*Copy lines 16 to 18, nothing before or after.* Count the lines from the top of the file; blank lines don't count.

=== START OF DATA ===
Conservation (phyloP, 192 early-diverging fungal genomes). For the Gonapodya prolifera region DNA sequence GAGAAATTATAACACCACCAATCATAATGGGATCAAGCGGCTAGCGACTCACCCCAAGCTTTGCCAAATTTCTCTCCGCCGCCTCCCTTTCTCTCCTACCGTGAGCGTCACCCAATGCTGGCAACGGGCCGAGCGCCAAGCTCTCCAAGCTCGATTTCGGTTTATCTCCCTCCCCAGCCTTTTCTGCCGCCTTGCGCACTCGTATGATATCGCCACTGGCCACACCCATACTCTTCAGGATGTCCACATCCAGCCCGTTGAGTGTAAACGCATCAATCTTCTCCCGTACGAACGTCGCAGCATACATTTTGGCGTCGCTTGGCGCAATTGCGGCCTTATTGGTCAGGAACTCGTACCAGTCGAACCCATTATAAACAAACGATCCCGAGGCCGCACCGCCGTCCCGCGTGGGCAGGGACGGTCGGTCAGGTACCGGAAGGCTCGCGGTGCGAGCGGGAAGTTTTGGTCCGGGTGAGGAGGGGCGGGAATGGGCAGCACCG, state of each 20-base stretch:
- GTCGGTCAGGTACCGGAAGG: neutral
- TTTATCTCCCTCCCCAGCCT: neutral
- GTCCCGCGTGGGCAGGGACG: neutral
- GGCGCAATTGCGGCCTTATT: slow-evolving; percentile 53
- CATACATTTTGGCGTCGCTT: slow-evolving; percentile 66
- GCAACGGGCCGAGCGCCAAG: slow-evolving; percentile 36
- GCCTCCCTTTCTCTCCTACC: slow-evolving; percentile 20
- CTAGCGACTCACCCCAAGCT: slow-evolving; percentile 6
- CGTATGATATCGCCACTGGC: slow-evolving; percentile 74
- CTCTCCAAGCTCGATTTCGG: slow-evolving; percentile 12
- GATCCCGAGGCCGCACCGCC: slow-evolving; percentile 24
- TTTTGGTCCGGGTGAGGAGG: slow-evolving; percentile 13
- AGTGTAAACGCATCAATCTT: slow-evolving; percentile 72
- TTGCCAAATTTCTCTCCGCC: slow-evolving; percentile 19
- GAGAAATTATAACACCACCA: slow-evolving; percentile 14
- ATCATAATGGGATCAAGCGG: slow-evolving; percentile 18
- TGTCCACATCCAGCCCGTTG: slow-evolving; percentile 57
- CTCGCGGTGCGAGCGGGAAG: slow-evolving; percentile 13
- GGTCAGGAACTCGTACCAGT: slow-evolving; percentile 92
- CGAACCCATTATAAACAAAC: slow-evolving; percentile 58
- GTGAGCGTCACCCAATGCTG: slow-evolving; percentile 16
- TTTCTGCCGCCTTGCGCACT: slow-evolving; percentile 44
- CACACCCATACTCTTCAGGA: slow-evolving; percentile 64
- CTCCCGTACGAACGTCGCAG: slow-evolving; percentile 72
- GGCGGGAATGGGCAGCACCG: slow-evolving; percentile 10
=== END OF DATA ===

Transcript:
- GAGAAATTATAACACCACCA: slow-evolving; percentile 14
- ATCATAATGGGATCAAGCGG: slow-evolving; percentile 18
- TGTCCACATCCAGCCCGTTG: slow-evolving; percentile 57